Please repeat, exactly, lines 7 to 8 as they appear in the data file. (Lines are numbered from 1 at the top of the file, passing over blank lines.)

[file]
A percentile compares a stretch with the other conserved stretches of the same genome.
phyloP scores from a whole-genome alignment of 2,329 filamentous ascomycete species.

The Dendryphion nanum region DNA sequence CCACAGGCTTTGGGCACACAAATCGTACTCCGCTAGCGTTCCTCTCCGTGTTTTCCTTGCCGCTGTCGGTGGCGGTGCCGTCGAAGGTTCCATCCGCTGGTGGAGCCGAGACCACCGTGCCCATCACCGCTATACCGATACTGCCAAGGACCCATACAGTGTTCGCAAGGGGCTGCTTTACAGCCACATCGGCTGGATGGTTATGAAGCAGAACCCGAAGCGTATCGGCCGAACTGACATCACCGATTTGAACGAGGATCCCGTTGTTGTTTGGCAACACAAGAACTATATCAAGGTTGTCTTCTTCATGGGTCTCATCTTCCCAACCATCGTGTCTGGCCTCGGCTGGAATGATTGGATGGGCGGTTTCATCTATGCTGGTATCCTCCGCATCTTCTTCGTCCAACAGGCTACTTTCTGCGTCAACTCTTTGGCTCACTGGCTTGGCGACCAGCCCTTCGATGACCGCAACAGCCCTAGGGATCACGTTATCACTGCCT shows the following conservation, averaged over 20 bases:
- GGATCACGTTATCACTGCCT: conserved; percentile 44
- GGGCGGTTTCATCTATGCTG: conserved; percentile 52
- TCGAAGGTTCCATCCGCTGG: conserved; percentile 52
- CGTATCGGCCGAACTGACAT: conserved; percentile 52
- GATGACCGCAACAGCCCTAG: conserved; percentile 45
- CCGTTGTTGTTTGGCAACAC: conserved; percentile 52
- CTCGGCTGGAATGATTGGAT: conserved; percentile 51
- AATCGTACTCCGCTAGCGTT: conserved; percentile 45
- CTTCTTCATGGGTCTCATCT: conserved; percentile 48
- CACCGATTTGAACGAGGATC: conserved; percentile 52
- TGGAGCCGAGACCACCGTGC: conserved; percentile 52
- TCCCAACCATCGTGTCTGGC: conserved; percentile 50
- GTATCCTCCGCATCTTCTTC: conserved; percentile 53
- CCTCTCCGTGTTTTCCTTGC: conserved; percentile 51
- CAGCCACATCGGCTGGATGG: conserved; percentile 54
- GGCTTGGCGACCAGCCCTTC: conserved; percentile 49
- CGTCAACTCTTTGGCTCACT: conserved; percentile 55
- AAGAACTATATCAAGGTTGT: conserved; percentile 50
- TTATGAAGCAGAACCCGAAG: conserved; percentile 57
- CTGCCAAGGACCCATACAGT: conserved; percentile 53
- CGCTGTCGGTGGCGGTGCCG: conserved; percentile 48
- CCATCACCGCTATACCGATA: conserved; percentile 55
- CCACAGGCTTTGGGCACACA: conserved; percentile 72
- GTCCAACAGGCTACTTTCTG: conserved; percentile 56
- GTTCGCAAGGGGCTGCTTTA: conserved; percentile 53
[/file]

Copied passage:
- CGTATCGGCCGAACTGACAT: conserved; percentile 52
- GATGACCGCAACAGCCCTAG: conserved; percentile 45